fellow inmates was probably among the housekeeping chores assigned

to female residents. 32


In the first years of the new century, charity commissioners

became concerned about the increase in numbers of sick inmates,

especially since many of them had tuberculosis. As noted above,

male residents with tuberculosis had been assigned to beds separate

from the general dormitories since the end of the nineteenth

century, but the increasing number of female consumptives now

32 Board of Charity Commissioners Annual Report. 1899, p. 6; 1906, p. 5. Wards for men and children were already present in 1897 but one for women was not added until 1905. Before 1906, the jobs of the matron and her staff were to oversee the residential population. When nurses were added to the payroll, the head nurse was paid $540, the matron $355, and regular nurses approximately $273 per year. (Board of Charity Commissioners Annual Report. 1906, pp. 31- 34.) This suggests that the head nurse's position carried more authority and responsibility. When the city hospital was an established entity, nurse and matron worked in separate parts of the building and had distinct functions. Figure 2: City Hospital and Almshouse

The first time it appeared as an illustration in the "Report of the Charity Department," Municipal Register. City of Hartford (Hartford: Case, Lockwood and Brainard, 1913), facing page 729. 67

became a worry. 33 As will be related in detail in Chapter III, Hartford Hospital had been the destination for consumptives

requiring hospitalization, but in 1903-04 it stopped admitting

tuberculosis patients. The hospital was experiencing financial difficulties and requested that the city increase its payment for the care of indigent patients (regardless of diagnosis) from $4.00

or $5. oo34 per week to $8. 00. After a long discussion, the aldermen decided to pay the requested amount until they could find another solution, and the solution they preferred was to add space to the almshouse, call the new area the city hospital, and care for the indigent sick there. 35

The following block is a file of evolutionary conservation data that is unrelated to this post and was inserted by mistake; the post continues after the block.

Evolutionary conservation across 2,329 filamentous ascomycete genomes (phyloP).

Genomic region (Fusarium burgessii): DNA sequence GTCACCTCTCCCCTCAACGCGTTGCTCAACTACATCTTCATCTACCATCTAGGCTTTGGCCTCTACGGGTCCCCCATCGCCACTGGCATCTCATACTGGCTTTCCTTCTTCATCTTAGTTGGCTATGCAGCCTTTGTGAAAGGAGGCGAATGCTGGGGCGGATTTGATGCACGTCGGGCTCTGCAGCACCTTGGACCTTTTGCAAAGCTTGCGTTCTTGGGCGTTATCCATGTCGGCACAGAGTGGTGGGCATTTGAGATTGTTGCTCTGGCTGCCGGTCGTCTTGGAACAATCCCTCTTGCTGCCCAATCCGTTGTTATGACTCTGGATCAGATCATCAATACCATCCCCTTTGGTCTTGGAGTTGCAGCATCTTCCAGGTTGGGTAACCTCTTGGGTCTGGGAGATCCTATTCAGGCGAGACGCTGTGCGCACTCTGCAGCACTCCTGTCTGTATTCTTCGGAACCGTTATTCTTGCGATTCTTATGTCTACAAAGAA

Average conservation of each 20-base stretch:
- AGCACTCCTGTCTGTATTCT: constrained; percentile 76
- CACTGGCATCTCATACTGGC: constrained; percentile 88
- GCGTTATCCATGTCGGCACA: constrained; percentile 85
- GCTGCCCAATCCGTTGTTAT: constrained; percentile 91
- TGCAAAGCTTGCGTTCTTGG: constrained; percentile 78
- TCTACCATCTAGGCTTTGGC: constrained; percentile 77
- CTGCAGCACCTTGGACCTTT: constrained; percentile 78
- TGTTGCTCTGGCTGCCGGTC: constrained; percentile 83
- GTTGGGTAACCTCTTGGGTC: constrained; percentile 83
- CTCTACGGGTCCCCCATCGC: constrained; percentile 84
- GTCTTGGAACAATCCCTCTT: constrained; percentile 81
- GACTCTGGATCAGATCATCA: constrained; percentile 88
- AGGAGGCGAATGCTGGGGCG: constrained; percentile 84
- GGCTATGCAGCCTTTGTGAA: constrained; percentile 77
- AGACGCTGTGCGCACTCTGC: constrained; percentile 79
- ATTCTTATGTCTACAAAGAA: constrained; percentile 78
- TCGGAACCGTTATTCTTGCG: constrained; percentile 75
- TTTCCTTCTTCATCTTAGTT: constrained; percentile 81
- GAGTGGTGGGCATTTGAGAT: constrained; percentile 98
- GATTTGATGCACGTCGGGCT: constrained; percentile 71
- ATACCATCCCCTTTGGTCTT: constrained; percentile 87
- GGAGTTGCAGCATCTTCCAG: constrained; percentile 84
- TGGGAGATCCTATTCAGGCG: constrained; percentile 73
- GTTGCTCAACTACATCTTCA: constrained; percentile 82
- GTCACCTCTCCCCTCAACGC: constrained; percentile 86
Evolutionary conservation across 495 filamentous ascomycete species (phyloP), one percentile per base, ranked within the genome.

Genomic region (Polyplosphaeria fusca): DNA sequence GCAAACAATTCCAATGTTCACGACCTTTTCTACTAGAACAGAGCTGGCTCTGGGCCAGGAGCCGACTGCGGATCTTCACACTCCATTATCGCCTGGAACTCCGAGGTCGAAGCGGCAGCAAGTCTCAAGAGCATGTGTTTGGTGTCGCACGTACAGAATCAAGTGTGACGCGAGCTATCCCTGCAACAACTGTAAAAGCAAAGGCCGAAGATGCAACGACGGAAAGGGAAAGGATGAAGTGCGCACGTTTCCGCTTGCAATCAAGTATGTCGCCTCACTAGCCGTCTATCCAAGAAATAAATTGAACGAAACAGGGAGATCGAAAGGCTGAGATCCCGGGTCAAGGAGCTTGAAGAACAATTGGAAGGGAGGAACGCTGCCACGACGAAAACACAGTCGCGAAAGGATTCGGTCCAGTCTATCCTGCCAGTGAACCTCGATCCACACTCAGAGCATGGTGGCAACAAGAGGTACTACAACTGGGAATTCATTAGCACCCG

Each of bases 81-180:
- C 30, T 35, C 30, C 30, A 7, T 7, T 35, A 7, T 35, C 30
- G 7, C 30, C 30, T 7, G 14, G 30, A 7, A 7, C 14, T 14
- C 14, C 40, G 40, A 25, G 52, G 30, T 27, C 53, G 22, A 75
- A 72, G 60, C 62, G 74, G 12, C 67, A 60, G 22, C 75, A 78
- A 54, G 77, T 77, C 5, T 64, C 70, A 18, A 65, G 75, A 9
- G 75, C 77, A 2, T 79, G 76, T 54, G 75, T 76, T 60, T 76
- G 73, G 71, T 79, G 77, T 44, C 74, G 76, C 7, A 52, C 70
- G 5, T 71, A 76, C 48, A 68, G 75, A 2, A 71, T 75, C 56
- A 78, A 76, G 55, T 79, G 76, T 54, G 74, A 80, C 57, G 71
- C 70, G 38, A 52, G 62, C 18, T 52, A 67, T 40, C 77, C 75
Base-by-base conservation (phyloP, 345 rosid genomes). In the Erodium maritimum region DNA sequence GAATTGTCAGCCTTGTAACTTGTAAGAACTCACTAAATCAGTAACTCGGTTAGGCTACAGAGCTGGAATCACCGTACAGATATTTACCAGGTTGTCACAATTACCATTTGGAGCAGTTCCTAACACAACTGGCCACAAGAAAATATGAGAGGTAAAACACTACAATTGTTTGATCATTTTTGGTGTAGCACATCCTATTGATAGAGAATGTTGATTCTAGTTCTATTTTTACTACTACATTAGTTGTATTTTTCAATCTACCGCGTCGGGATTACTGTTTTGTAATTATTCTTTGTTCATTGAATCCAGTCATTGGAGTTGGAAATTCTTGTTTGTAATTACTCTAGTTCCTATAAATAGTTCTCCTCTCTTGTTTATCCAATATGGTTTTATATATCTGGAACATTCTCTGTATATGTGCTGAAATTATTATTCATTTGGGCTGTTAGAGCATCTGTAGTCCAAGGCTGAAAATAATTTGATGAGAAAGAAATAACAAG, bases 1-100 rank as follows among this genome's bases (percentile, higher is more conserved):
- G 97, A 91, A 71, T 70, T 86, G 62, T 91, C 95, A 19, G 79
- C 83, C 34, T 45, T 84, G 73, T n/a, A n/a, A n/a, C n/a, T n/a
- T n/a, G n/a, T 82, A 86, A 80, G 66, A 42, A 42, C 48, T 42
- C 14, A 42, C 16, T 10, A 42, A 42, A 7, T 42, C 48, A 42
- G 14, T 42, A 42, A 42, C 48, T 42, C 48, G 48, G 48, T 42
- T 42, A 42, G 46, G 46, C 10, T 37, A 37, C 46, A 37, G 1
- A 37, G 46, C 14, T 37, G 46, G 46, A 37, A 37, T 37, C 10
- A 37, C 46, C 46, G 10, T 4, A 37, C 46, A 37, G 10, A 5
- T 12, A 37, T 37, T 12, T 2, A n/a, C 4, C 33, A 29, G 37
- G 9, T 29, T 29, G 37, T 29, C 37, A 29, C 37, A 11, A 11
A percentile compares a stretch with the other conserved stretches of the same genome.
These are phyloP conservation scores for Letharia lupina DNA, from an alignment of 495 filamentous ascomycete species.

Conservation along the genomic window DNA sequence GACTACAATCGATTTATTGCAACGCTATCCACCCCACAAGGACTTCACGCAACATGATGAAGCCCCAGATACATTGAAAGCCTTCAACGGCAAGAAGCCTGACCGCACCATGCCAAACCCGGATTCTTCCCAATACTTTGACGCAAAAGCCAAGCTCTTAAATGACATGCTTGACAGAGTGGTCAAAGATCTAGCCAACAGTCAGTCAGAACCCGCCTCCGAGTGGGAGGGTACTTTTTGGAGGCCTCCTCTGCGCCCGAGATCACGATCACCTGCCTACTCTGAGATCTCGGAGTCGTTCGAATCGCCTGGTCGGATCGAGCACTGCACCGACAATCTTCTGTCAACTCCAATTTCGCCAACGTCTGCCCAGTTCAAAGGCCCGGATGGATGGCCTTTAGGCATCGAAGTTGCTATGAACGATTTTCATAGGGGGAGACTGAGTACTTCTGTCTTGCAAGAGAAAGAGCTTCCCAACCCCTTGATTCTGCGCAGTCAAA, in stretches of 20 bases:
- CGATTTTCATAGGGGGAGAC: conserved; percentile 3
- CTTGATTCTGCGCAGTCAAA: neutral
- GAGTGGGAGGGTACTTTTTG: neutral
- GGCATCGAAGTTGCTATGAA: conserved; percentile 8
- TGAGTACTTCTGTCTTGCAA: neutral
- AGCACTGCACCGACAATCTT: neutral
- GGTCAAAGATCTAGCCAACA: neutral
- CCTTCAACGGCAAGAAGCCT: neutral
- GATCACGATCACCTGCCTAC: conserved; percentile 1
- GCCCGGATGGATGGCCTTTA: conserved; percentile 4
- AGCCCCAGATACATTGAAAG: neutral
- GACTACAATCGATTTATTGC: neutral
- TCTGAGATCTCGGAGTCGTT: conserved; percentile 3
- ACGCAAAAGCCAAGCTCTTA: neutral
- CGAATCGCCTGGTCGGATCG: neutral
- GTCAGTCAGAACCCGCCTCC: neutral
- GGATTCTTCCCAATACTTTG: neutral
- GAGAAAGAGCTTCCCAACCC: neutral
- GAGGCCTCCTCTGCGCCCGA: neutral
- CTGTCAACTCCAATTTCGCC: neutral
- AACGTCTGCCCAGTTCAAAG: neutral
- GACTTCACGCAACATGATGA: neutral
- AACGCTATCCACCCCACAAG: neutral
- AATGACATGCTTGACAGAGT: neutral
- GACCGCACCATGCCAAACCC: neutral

Additions to the almshouse, including a ward for female

consumptives, were made in 1904-05, and 1905-06 was the first full

year of operation of the section of the almshouse now known as the

city hospital. [An image of the almshouse/hospital is reproduced

as figure 2 , opposite. ] City-subsidized admissions to other

hospitals began to decrease. In 1904-05, the city paid for the

33Burpee, Vol II, p. 695.

34The amount depends upon the source. It is given as $4.00 in the discussion in the city's Common Council Board [Journal of Common Council Board, 1903 - 04 (Hartford: City Printing Co., 1903) p. 833] and as $5.00 per week in the Hospital's data [Hartford Hospital Annual Report, (Hartford: Case, Lockwood, 1904), p. 13.] It is not always clear in the hospital's materials exactly which kind of patient fee is being discussed for example, paying patients were charged $7.00 per week [ibid], the state paid $6.00 per week for old soldiers and the u.s. customs House paid $7.00 per week for sailors. [Hartford Hospital Executive Committee Minutes, December 29, 1903, p. 6 - 7. In any event, it is clear that the hospital charged the city considerably less than other payment sources.

35Journal of the Common Council Board, 1903, pp. 833 - 843. 68

care of 380 people at Hartford Hospital. In 1908, only 127 were

referred there.36

The new city hospital, however, was not popular among the

people of Hartford. The hospital wards of the almshouse contained

111 beds, but during the first year the average daily census was

only 56 patients. 37 People did not want to be admitted to a